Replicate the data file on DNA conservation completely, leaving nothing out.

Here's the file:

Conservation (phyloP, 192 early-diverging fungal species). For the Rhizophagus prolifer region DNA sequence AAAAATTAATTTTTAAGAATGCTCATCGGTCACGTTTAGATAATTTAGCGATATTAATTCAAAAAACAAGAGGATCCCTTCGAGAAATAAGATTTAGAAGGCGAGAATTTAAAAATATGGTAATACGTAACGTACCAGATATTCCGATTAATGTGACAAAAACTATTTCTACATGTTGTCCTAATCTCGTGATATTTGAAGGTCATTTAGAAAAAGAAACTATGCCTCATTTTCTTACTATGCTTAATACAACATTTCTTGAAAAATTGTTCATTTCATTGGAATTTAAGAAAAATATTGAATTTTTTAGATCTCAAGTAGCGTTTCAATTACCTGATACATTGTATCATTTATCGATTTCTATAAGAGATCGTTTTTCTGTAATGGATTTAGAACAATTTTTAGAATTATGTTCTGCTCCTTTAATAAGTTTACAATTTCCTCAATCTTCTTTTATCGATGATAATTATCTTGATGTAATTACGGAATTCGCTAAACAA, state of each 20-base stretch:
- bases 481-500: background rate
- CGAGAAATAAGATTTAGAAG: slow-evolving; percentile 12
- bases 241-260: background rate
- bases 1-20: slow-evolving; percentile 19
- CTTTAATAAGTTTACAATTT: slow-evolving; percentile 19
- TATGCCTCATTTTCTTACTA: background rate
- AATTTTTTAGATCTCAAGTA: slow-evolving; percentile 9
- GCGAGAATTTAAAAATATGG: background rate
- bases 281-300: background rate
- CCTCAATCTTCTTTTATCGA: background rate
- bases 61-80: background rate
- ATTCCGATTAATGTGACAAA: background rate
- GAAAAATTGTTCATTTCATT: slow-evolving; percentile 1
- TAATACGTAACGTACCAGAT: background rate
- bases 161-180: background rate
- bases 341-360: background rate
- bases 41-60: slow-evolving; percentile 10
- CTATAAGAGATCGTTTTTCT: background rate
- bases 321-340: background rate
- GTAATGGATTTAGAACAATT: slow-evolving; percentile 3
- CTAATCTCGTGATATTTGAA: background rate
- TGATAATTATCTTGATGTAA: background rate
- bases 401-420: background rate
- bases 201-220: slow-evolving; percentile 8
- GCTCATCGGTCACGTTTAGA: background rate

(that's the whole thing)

Conservation (phyloP, 192 early-diverging fungal species). For the Rhizophagus prolifer region DNA sequence AAAAATTAATTTTTAAGAATGCTCATCGGTCACGTTTAGATAATTTAGCGATATTAATTCAAAAAACAAGAGGATCCCTTCGAGAAATAAGATTTAGAAGGCGAGAATTTAAAAATATGGTAATACGTAACGTACCAGATATTCCGATTAATGTGACAAAAACTATTTCTACATGTTGTCCTAATCTCGTGATATTTGAAGGTCATTTAGAAAAAGAAACTATGCCTCATTTTCTTACTATGCTTAATACAACATTTCTTGAAAAATTGTTCATTTCATTGGAATTTAAGAAAAATATTGAATTTTTTAGATCTCAAGTAGCGTTTCAATTACCTGATACATTGTATCATTTATCGATTTCTATAAGAGATCGTTTTTCTGTAATGGATTTAGAACAATTTTTAGAATTATGTTCTGCTCCTTTAATAAGTTTACAATTTCCTCAATCTTCTTTTATCGATGATAATTATCTTGATGTAATTACGGAATTCGCTAAACAA, state of each 20-base stretch:
- bases 481-500: background rate
- CGAGAAATAAGATTTAGAAG: slow-evolving; percentile 12
- bases 241-260: background rate
- bases 1-20: slow-evolving; percentile 19
- CTTTAATAAGTTTACAATTT: slow-evolving; percentile 19
- TATGCCTCATTTTCTTACTA: background rate
- AATTTTTTAGATCTCAAGTA: slow-evolving; percentile 9
- GCGAGAATTTAAAAATATGG: background rate
- bases 281-300: background rate
- CCTCAATCTTCTTTTATCGA: background rate
- bases 61-80: background rate
- ATTCCGATTAATGTGACAAA: background rate
- GAAAAATTGTTCATTTCATT: slow-evolving; percentile 1
- TAATACGTAACGTACCAGAT: background rate
- bases 161-180: background rate
- bases 341-360: background rate
- bases 41-60: slow-evolving; percentile 10
- CTATAAGAGATCGTTTTTCT: background rate
- bases 321-340: background rate
- GTAATGGATTTAGAACAATT: slow-evolving; percentile 3
- CTAATCTCGTGATATTTGAA: background rate
- TGATAATTATCTTGATGTAA: background rate
- bases 401-420: background rate
- bases 201-220: slow-evolving; percentile 8
- GCTCATCGGTCACGTTTAGA: background rate